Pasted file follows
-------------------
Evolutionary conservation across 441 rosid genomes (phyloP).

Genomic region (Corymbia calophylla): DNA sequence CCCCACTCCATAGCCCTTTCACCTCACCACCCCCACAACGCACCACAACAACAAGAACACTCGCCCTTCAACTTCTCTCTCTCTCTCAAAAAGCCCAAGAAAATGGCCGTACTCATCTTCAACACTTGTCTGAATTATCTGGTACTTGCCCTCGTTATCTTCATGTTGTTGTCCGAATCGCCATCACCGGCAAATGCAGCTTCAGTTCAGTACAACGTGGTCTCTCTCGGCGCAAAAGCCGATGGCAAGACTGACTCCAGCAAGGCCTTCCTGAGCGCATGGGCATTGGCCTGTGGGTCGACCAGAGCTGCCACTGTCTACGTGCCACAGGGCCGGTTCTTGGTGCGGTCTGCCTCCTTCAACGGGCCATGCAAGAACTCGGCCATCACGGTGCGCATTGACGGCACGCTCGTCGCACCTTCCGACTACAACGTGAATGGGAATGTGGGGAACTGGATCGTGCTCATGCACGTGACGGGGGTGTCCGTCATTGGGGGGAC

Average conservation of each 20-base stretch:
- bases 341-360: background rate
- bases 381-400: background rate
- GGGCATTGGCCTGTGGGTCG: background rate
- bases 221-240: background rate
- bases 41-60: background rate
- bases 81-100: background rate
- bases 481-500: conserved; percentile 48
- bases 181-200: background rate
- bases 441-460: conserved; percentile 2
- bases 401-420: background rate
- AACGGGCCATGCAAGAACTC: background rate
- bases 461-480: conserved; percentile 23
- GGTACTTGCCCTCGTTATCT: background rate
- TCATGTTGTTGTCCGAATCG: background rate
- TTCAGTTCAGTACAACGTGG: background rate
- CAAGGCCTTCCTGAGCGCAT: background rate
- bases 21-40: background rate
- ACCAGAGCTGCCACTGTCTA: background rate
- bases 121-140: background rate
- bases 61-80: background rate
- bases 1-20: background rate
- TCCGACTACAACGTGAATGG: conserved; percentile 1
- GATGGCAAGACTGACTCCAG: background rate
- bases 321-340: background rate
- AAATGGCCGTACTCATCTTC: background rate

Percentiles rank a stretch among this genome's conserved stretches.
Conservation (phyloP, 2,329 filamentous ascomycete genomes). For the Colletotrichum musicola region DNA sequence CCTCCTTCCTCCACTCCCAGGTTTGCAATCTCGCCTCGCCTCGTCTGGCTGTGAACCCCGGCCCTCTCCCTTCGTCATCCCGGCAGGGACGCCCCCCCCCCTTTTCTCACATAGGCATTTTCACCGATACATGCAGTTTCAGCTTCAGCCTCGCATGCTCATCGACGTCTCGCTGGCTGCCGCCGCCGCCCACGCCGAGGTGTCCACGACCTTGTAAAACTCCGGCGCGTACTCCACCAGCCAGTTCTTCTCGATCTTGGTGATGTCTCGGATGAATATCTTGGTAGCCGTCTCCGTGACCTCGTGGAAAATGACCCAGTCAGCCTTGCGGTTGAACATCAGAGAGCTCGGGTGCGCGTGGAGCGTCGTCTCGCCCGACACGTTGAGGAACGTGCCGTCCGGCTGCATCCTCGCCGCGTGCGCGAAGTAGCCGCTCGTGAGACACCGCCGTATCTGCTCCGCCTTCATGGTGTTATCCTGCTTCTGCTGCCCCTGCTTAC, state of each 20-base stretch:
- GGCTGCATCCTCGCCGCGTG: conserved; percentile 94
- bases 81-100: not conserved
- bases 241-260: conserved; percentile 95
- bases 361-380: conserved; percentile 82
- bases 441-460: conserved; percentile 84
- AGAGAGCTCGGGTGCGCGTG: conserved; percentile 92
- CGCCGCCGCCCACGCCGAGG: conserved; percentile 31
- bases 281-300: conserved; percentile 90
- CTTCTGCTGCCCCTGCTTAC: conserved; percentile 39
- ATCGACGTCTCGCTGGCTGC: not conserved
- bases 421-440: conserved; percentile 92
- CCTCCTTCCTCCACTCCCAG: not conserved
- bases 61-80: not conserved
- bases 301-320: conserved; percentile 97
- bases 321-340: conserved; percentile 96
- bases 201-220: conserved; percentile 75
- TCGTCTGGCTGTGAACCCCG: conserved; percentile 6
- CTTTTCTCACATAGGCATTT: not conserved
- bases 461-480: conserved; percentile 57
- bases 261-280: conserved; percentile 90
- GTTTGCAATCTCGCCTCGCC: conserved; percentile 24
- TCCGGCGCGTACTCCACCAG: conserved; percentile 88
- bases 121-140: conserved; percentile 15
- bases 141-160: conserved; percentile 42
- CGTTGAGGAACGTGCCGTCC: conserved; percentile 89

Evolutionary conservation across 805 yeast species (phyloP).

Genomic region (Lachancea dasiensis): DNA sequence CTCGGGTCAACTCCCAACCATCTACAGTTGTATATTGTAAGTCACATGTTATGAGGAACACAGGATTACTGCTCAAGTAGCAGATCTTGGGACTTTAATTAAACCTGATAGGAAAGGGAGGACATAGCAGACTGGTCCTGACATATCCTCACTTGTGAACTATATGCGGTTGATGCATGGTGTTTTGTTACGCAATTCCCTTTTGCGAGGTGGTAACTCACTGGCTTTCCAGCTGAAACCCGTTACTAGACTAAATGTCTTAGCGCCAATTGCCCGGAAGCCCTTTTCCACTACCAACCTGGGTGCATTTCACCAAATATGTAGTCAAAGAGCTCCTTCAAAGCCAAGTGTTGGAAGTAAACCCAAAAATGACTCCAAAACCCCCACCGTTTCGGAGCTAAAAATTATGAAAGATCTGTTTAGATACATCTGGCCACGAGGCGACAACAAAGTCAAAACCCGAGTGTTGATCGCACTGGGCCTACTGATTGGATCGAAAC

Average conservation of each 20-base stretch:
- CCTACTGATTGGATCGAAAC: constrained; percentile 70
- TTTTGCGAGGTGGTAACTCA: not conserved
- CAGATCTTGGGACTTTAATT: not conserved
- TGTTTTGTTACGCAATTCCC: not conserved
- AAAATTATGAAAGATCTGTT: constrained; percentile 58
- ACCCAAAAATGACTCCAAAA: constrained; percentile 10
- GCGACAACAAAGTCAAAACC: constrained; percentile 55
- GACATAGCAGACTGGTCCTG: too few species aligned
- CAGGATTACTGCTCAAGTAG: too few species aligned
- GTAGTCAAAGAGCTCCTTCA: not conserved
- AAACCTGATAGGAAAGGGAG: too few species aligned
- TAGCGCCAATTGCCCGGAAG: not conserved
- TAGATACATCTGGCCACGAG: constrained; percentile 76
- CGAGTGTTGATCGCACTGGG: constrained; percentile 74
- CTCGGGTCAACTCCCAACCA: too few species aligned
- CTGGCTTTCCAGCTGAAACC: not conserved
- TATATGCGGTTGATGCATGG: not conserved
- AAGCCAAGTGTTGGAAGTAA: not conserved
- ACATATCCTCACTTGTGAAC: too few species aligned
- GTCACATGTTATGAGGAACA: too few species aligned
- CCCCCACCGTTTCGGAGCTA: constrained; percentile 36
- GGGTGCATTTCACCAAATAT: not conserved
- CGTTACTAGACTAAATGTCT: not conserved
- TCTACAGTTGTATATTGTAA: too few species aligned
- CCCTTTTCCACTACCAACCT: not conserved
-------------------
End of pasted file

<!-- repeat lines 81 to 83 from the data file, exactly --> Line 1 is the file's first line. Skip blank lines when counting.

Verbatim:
- CGTTACTAGACTAAATGTCT: not conserved
- TCTACAGTTGTATATTGTAA: too few species aligned
- CCCTTTTCCACTACCAACCT: not conserved